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The Prewar Business Cycle Reconsidered: New Estimates of Gross NationalProduct, 1869-1918

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  • Christina D. Romer

Abstract

This paper shows that the existing estimates of prewar gross national product exaggerate the size of cyclical fluctuations. The source of the exaggeration is that the original Kuznets estimates are based on the assumption that GNP moves one-for-one with commodity output valued at producer prices. New estimates of GNP for 1869-1918 are derived using the estimated aggregate relationship between GNP and commodity output for the interwar and postwar eras. The new estimates of GNP indicate that the business cycle is only slightly more severe in the pre-Worid War I era than in the post-World War II era.

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File URL: http://www.nber.org/papers/w1969.pdf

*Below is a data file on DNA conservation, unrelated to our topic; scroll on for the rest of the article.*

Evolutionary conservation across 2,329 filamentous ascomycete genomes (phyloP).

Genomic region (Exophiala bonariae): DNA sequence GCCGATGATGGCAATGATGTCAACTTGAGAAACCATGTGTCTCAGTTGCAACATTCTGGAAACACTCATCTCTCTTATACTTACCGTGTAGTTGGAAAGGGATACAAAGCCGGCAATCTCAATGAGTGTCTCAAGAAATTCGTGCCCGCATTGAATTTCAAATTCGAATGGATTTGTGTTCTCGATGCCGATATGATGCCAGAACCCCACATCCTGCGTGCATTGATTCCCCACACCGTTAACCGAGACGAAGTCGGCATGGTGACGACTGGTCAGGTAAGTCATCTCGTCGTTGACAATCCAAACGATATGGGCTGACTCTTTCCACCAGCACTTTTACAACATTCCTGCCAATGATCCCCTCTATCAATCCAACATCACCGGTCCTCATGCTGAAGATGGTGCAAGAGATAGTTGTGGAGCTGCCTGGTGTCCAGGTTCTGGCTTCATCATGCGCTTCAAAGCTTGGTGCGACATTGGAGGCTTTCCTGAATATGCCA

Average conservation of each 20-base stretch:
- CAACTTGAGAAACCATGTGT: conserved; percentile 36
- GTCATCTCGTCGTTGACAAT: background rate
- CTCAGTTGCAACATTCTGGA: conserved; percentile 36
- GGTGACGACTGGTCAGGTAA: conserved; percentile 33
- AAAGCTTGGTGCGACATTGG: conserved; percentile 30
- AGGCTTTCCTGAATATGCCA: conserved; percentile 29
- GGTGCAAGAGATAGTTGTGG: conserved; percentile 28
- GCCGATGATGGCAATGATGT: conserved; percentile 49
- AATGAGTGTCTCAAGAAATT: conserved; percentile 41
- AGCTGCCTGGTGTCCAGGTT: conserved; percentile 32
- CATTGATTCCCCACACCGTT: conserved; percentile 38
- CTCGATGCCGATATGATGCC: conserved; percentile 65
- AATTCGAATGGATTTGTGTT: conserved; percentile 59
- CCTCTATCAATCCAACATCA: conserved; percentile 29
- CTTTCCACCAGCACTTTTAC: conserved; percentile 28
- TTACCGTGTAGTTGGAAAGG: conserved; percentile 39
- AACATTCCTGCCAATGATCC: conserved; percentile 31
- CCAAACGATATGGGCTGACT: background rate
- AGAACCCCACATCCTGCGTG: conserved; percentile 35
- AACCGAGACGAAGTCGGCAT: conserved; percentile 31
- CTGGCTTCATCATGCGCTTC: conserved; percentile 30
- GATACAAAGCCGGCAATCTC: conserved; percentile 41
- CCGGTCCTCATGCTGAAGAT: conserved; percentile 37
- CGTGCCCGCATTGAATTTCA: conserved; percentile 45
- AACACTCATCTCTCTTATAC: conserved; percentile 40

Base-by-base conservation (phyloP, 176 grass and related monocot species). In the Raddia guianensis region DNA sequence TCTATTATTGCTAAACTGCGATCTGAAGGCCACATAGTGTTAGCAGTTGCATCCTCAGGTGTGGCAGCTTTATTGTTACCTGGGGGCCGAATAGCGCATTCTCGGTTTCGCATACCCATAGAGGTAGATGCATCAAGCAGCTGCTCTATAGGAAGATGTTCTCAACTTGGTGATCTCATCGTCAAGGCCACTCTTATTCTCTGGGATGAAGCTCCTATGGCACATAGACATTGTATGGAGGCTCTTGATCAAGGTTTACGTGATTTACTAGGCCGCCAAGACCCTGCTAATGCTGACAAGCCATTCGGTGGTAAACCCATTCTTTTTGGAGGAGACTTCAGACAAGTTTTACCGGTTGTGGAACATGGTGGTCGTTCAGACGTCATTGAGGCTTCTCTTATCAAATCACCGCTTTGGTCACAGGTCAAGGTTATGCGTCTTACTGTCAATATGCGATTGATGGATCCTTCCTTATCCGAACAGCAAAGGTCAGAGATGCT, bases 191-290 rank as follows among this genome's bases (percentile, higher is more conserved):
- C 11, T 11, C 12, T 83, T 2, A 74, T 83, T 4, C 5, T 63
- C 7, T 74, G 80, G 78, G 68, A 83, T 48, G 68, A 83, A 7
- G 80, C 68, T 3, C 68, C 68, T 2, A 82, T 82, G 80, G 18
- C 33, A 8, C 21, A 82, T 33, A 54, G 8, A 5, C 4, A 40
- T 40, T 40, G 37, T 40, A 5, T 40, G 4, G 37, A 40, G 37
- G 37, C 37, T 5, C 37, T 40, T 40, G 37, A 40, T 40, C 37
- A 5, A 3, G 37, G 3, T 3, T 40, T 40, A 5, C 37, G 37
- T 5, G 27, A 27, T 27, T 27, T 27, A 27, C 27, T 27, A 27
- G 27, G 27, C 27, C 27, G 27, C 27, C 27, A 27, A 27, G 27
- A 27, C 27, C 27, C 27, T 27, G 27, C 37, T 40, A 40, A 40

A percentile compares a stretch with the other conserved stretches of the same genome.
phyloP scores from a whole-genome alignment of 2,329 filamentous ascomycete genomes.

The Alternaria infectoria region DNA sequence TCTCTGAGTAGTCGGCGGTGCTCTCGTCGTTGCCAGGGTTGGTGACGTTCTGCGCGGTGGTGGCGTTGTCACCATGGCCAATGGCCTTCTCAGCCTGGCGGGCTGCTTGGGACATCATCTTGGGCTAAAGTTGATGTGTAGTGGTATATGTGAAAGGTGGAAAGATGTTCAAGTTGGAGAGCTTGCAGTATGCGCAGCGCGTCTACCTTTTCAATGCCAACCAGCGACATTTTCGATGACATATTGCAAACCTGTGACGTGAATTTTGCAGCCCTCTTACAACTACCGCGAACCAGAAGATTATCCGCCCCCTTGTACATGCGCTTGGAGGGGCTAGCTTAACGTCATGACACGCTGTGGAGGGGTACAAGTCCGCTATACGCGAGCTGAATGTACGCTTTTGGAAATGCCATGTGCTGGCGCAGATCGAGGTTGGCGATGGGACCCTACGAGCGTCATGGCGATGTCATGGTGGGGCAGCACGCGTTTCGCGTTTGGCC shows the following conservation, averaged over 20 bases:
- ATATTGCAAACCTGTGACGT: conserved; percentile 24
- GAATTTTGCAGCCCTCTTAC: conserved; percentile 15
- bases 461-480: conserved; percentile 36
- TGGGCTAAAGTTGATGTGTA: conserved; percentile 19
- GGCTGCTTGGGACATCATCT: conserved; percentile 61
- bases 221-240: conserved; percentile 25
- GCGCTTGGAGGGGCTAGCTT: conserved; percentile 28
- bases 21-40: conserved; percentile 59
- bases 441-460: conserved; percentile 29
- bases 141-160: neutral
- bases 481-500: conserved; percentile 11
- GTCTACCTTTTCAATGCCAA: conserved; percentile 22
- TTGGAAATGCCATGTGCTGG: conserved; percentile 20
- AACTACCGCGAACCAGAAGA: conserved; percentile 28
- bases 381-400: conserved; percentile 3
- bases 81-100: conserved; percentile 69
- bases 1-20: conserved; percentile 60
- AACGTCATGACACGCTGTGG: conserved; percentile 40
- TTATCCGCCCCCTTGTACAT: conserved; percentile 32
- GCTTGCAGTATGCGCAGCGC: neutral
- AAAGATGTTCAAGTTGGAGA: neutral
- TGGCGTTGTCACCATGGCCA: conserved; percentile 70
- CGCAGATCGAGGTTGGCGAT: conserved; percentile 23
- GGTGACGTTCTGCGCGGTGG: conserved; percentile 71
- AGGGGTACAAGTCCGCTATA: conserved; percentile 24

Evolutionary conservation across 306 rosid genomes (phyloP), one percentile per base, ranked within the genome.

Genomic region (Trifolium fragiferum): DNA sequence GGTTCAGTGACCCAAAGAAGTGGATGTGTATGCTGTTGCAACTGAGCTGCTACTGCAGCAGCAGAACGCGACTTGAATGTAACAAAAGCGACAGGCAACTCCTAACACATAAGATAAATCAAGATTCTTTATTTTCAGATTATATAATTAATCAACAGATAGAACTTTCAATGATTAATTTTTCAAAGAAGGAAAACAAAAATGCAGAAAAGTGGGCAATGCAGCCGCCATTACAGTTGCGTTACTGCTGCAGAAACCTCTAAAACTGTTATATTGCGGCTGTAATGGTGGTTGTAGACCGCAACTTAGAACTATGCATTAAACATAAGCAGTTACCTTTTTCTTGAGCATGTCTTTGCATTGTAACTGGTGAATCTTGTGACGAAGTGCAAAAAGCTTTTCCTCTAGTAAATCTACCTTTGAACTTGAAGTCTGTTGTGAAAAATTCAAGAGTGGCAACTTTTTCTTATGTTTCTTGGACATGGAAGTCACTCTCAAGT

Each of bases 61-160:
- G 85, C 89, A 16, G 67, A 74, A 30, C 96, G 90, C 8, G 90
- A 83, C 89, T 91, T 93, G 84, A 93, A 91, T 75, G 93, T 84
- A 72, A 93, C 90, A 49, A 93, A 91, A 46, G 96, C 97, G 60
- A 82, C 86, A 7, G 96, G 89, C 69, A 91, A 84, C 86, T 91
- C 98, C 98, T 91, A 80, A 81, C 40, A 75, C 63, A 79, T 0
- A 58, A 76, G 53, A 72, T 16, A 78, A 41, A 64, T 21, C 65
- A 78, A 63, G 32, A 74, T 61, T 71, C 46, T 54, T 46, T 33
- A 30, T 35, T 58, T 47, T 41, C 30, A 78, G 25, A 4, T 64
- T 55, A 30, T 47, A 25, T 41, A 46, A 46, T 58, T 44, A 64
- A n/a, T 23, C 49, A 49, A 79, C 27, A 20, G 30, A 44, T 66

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Bibliographic Info

Paper provided by National Bureau of Economic Research, Inc in its series NBER Working Papers with number 1969.

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Date of creation: Jul 1986
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Publication status: published as Romer, C. "The Prewar Business Cycle Reconsidered: New Estimates of Gross National Product, 1869-1908," from Journal of Political Economy, February 1989, vol. 97, pp. 1-37.
Handle: RePEc:nbr:nberwo:1969

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  1. J. Bradford DeLong & Lawrence H. Summers, 1986. "The Changing Cyclical Variability of Economic Activity in the United States," NBER Chapters, in: The American Business Cycle: Continuity and Change, pages 679-734 National Bureau of Economic Research, Inc.
  2. Simon Kuznets & Elizabeth Jenks, 1961. "Capital in the American Economy: Its Formation and Financing," NBER Books, National Bureau of Economic Research, Inc, number kuzn61-1, May.
  3. Martin Neil Baily, 1978. "Stabilization Policy and Private Economic Behavior," Brookings Papers on Economic Activity, Economic Studies Program, The Brookings Institution, vol. 9(1), pages 11-60.
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